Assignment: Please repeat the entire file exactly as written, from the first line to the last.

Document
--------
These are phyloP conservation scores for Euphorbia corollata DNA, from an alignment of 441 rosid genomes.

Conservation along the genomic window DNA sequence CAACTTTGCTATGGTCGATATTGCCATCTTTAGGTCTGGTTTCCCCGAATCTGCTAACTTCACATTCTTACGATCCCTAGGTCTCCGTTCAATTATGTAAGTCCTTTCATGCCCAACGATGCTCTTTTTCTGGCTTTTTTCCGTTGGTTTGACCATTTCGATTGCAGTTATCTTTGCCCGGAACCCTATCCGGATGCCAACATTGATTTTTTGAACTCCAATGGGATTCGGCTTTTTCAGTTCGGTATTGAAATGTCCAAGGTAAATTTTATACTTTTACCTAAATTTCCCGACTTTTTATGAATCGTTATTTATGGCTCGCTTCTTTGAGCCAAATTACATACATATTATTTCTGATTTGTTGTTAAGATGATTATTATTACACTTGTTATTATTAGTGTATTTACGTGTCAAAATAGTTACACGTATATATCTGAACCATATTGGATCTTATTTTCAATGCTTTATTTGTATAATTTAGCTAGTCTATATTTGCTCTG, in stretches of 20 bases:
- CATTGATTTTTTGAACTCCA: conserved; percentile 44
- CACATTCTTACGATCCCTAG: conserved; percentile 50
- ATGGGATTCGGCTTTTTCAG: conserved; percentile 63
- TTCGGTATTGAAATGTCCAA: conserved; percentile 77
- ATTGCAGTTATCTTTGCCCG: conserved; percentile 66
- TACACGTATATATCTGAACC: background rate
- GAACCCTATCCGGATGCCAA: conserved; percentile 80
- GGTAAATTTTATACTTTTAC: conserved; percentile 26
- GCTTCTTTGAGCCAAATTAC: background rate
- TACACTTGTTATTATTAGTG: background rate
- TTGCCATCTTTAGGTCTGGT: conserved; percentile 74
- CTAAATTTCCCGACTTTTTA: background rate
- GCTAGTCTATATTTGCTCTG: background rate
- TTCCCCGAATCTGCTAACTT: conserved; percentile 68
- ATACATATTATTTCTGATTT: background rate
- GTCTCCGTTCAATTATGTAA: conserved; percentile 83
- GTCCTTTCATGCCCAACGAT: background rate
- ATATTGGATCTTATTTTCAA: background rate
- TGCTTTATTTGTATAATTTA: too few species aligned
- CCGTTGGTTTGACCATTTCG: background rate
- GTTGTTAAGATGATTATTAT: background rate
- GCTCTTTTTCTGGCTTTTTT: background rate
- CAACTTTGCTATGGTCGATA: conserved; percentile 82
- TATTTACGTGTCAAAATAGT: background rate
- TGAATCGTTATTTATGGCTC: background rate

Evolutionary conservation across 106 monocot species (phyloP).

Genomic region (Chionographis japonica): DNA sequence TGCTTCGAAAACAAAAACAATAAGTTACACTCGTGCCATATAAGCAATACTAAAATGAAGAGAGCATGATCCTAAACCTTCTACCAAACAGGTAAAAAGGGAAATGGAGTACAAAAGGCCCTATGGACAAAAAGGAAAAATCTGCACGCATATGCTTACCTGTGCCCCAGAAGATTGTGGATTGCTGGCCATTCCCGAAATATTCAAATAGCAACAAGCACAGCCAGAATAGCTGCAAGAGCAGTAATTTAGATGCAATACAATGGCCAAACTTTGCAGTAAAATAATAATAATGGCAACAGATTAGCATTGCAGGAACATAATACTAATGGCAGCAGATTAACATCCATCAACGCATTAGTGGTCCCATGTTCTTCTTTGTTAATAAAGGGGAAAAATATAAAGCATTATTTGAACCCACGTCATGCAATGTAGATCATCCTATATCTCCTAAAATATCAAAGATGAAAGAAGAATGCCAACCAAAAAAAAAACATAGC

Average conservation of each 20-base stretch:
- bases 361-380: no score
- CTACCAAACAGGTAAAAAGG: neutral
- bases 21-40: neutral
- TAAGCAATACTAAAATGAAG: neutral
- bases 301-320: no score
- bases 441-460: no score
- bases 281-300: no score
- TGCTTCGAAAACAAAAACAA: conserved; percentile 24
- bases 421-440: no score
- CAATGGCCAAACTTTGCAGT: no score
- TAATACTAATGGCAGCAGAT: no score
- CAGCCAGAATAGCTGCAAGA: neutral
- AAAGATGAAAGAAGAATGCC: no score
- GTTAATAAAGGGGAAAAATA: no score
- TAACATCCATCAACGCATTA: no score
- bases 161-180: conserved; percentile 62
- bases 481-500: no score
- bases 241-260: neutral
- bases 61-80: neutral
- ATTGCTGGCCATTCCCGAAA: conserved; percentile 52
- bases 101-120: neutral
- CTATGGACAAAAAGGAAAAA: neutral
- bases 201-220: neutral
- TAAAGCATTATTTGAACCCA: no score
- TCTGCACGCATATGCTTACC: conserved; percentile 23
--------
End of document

These are phyloP conservation scores for Euphorbia corollata DNA, from an alignment of 441 rosid genomes.

Conservation along the genomic window DNA sequence CAACTTTGCTATGGTCGATATTGCCATCTTTAGGTCTGGTTTCCCCGAATCTGCTAACTTCACATTCTTACGATCCCTAGGTCTCCGTTCAATTATGTAAGTCCTTTCATGCCCAACGATGCTCTTTTTCTGGCTTTTTTCCGTTGGTTTGACCATTTCGATTGCAGTTATCTTTGCCCGGAACCCTATCCGGATGCCAACATTGATTTTTTGAACTCCAATGGGATTCGGCTTTTTCAGTTCGGTATTGAAATGTCCAAGGTAAATTTTATACTTTTACCTAAATTTCCCGACTTTTTATGAATCGTTATTTATGGCTCGCTTCTTTGAGCCAAATTACATACATATTATTTCTGATTTGTTGTTAAGATGATTATTATTACACTTGTTATTATTAGTGTATTTACGTGTCAAAATAGTTACACGTATATATCTGAACCATATTGGATCTTATTTTCAATGCTTTATTTGTATAATTTAGCTAGTCTATATTTGCTCTG, in stretches of 20 bases:
- CATTGATTTTTTGAACTCCA: conserved; percentile 44
- CACATTCTTACGATCCCTAG: conserved; percentile 50
- ATGGGATTCGGCTTTTTCAG: conserved; percentile 63
- TTCGGTATTGAAATGTCCAA: conserved; percentile 77
- ATTGCAGTTATCTTTGCCCG: conserved; percentile 66
- TACACGTATATATCTGAACC: background rate
- GAACCCTATCCGGATGCCAA: conserved; percentile 80
- GGTAAATTTTATACTTTTAC: conserved; percentile 26
- GCTTCTTTGAGCCAAATTAC: background rate
- TACACTTGTTATTATTAGTG: background rate
- TTGCCATCTTTAGGTCTGGT: conserved; percentile 74
- CTAAATTTCCCGACTTTTTA: background rate
- GCTAGTCTATATTTGCTCTG: background rate
- TTCCCCGAATCTGCTAACTT: conserved; percentile 68
- ATACATATTATTTCTGATTT: background rate
- GTCTCCGTTCAATTATGTAA: conserved; percentile 83
- GTCCTTTCATGCCCAACGAT: background rate
- ATATTGGATCTTATTTTCAA: background rate
- TGCTTTATTTGTATAATTTA: too few species aligned
- CCGTTGGTTTGACCATTTCG: background rate
- GTTGTTAAGATGATTATTAT: background rate
- GCTCTTTTTCTGGCTTTTTT: background rate
- CAACTTTGCTATGGTCGATA: conserved; percentile 82
- TATTTACGTGTCAAAATAGT: background rate
- TGAATCGTTATTTATGGCTC: background rate

Evolutionary conservation across 106 monocot species (phyloP).

Genomic region (Chionographis japonica): DNA sequence TGCTTCGAAAACAAAAACAATAAGTTACACTCGTGCCATATAAGCAATACTAAAATGAAGAGAGCATGATCCTAAACCTTCTACCAAACAGGTAAAAAGGGAAATGGAGTACAAAAGGCCCTATGGACAAAAAGGAAAAATCTGCACGCATATGCTTACCTGTGCCCCAGAAGATTGTGGATTGCTGGCCATTCCCGAAATATTCAAATAGCAACAAGCACAGCCAGAATAGCTGCAAGAGCAGTAATTTAGATGCAATACAATGGCCAAACTTTGCAGTAAAATAATAATAATGGCAACAGATTAGCATTGCAGGAACATAATACTAATGGCAGCAGATTAACATCCATCAACGCATTAGTGGTCCCATGTTCTTCTTTGTTAATAAAGGGGAAAAATATAAAGCATTATTTGAACCCACGTCATGCAATGTAGATCATCCTATATCTCCTAAAATATCAAAGATGAAAGAAGAATGCCAACCAAAAAAAAAACATAGC

Average conservation of each 20-base stretch:
- bases 361-380: no score
- CTACCAAACAGGTAAAAAGG: neutral
- bases 21-40: neutral
- TAAGCAATACTAAAATGAAG: neutral
- bases 301-320: no score
- bases 441-460: no score
- bases 281-300: no score
- TGCTTCGAAAACAAAAACAA: conserved; percentile 24
- bases 421-440: no score
- CAATGGCCAAACTTTGCAGT: no score
- TAATACTAATGGCAGCAGAT: no score
- CAGCCAGAATAGCTGCAAGA: neutral
- AAAGATGAAAGAAGAATGCC: no score
- GTTAATAAAGGGGAAAAATA: no score
- TAACATCCATCAACGCATTA: no score
- bases 161-180: conserved; percentile 62
- bases 481-500: no score
- bases 241-260: neutral
- bases 61-80: neutral
- ATTGCTGGCCATTCCCGAAA: conserved; percentile 52
- bases 101-120: neutral
- CTATGGACAAAAAGGAAAAA: neutral
- bases 201-220: neutral
- TAAAGCATTATTTGAACCCA: no score
- TCTGCACGCATATGCTTACC: conserved; percentile 23